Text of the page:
The Ghost Inside
17.07.2012 | Nash | 1 CommentsThe Ghost Inside have cemented themselves as juggernauts of the metalcore genre. Their Epitaph debut, ‘Get What You Give’, pushes their sound into dynamic new territory, balancing out the overdose of aggression with newfound melodic sensibilities. The California five-piece will give their Australian fans a first-hand experience of their new material this September, touring alongside The Amity Affliction and Architects. Vocalist Jonathan Vigil sat down with Kill Your Stereo to talk about the band.
My name is Jonathan Vigil and I’m the singer for The Ghost Inside. I’m a person who likes to have a good time and make the most of the time that I have on this earth. I’m always someone who has a positive outlook and kind of a light at the end of the tunnel mentality towards things.
What was the writing process like for ‘Get What You Give’?
The writing process was pretty much the same as the last albums, where our guitar player would write a bunch of stuff on the road and then when it came time to recording, him and the drummer would put it together. Then, I would come and work the lyrics to the music. This one was a little different because we had a new drummer, Andrew, who is also a songwriter in his old band, so he helped out with some of the writing. We had a producer on this album, so that’s kind of an outside source of ideas.
So there was more of a creative input from outside sources this time around?
Yeah, our producer didn’t really write anything, but he helped structure stuff and make choruses stand out a little more and stuff like that. He didn’t really write any music though.
The album contains some of the band’s heaviest material to date. What drove the decision to take this direction?
For ‘Get What You Give’, we wanted to be more aggressive, be heavier, be more melodic. With our last two albums, our first album, ‘Fury And The Fallen Ones’, we didn’t really have a style or direction. When it came time to record ‘Returners’, we just tried to write a better version than the first album. For ‘Get What You Give’, we had an idea, we had a direction, we had a way that we wanted it to sound, and we’re very proud of the outcome.
You guys have introduced clean choruses for the first time on the new record. Will this be a recurring element of your music in the future?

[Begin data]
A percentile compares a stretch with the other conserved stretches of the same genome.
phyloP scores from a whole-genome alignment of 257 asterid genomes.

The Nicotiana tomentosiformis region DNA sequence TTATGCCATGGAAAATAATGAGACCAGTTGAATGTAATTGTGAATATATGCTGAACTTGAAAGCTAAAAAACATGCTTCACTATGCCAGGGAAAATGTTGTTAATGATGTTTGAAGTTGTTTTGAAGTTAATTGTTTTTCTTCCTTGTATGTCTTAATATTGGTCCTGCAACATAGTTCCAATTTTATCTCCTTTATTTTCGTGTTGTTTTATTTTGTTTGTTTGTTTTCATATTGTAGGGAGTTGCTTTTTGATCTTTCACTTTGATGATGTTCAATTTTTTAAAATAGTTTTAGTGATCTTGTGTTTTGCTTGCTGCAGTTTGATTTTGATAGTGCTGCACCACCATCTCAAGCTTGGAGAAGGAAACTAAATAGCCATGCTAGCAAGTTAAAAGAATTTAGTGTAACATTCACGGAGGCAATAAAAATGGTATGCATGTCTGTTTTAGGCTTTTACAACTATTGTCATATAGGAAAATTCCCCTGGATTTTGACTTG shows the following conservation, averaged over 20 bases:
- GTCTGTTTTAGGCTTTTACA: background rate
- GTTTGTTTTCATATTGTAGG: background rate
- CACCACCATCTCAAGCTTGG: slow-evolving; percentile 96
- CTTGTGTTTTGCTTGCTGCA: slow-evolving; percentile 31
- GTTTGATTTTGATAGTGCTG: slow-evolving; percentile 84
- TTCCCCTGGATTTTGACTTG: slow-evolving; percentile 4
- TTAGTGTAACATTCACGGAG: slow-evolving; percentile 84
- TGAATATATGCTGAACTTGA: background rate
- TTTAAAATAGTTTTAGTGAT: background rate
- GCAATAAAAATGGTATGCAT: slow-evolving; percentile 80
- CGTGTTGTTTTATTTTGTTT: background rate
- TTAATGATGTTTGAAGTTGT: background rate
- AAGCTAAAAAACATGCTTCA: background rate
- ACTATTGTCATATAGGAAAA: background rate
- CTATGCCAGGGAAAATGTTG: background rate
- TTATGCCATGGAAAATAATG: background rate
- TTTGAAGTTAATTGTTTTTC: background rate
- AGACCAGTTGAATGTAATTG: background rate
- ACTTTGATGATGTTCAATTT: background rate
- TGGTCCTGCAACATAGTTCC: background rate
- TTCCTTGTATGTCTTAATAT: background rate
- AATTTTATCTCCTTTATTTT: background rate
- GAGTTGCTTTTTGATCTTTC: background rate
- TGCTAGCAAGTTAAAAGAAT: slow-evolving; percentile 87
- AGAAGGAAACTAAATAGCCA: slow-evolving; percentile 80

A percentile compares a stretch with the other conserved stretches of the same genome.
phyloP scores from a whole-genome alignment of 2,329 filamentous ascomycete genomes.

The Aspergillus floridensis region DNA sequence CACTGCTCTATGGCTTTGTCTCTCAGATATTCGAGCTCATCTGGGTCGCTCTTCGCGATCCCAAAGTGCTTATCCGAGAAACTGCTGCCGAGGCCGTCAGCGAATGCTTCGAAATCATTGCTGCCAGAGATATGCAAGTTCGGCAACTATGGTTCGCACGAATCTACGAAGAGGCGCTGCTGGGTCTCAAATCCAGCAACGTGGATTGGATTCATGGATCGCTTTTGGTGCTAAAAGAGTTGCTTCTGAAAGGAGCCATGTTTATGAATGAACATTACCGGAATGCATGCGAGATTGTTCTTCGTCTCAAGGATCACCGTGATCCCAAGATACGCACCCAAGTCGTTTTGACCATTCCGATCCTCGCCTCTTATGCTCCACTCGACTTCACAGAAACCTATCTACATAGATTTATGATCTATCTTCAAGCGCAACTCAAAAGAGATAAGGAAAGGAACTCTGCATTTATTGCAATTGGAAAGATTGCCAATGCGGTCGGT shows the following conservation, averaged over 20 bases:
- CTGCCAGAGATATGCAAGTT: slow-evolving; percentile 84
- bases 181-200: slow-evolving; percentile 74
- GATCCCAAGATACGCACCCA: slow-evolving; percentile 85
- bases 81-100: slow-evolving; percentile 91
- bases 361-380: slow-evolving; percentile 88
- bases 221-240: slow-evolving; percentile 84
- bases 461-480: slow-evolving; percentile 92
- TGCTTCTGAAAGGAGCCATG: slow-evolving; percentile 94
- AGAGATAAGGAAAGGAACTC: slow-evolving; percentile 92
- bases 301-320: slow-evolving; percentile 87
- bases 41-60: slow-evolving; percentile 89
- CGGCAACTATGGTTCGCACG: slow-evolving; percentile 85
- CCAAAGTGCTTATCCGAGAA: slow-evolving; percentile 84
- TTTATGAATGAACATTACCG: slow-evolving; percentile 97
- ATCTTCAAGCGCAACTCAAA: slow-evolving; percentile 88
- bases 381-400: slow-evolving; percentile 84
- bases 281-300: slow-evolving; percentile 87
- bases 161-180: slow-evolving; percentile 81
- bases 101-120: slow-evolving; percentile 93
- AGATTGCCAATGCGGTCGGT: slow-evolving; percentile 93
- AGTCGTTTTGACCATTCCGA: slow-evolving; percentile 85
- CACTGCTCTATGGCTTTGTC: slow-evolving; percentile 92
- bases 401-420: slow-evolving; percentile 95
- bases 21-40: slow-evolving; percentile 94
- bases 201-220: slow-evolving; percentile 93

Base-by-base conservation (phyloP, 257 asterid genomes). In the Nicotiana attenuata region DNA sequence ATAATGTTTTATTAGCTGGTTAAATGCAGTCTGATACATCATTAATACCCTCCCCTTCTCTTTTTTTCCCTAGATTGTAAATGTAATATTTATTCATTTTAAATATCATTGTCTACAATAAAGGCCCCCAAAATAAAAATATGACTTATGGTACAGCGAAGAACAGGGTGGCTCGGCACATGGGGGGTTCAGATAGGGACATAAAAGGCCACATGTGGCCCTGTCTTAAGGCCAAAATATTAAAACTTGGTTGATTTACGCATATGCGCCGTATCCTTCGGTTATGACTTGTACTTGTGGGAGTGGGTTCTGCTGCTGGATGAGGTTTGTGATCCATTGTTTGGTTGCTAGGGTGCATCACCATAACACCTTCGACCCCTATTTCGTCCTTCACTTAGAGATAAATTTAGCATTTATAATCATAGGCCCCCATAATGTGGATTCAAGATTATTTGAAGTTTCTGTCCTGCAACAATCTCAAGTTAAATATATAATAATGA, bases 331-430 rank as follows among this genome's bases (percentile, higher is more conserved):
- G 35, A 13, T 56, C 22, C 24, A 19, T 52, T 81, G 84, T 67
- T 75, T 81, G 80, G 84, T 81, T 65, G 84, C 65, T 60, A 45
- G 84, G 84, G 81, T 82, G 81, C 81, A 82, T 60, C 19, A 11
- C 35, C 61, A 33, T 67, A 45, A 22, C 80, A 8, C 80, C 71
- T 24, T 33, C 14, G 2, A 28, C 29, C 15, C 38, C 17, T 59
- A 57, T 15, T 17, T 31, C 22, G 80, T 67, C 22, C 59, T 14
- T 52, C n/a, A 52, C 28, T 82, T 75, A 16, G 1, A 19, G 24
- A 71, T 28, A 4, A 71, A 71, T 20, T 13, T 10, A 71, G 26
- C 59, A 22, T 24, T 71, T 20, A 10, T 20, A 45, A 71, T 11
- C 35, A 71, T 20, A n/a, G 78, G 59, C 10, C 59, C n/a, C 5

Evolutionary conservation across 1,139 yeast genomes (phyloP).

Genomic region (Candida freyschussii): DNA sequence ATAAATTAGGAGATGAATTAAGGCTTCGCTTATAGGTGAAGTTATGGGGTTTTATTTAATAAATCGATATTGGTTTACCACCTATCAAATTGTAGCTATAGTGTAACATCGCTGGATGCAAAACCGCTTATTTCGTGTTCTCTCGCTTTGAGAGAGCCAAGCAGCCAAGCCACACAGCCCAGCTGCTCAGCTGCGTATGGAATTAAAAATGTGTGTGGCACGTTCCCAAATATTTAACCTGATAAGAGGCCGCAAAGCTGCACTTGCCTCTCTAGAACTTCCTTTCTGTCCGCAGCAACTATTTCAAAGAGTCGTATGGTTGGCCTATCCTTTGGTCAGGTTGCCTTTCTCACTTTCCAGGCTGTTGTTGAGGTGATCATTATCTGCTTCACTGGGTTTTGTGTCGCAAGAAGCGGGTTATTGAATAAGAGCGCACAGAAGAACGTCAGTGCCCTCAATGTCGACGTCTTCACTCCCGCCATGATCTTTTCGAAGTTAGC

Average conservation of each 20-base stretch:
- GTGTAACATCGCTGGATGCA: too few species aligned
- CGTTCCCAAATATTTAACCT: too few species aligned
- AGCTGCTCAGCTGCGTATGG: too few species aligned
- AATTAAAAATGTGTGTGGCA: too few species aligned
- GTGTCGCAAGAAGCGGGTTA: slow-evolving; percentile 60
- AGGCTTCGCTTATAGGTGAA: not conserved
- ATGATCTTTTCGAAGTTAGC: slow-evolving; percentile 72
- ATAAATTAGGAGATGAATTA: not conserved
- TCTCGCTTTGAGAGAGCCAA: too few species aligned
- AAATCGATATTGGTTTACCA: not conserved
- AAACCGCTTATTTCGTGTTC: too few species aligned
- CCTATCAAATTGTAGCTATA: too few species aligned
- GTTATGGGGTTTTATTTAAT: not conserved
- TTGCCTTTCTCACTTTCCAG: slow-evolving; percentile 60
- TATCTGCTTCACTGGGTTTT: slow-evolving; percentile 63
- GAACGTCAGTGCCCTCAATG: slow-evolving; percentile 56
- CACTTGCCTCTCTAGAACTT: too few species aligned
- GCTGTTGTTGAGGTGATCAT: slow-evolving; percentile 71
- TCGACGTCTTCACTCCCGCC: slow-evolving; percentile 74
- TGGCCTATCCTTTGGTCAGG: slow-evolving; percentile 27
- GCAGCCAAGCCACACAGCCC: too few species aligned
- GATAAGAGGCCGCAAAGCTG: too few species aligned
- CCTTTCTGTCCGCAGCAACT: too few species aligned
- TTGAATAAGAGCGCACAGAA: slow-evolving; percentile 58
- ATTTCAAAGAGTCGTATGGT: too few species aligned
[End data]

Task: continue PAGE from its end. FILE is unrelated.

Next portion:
You know what? I don’t know. It’s not something that we planned on doing, trying to be popular, to change our sound or to get new fans or anything. A part just called for it. We didn’t force them, we didn’t try to squeeze things in that didn’t make sense with the band. The more melodic parts and the more melodic songs kind of progressed into that. The music just called for it. Assuming that we write another album that has parts that deserve parts like that, then we will write that kind of music.
What were some of the influences behind the lyrical content of the album?
I feel like I can only write about what I know and what’s going on in my life. For me, I wrote a lot of it about the sacrifices that every touring musician has to make to be able to make the band work and the perception that you have when you say that you’re in a band. People kind of look at you, saying that you should be settling down with kids and a job, and that’s not what I set out to do with my life. I wanted to make this band work and I wanted to travel and see the world. A lot of it deals with that, and we have a song about addiction because everyone knows somebody who has a problem with addiction of some kind. Every song has it’s own story, but it’s all encapsulated within the album title, ‘Get What You Give’.
What drove the decision to sign with Epitaph?
We were done with MediaSkare, so we decided to open our eyes and see what else is out there for us. We had some offers from some other labels, but Epitaph is such a good home for the band. It’s such a good family vibe, the way that they run things and how a musician is the owner. He knows how business it is, he knows what it’s like to be in a band and tour and put out records. It just felt like the right home for the band, the whole vibe of Epitaph.
What was it like to record with A Day To Remember’s Jeremy McKinnon?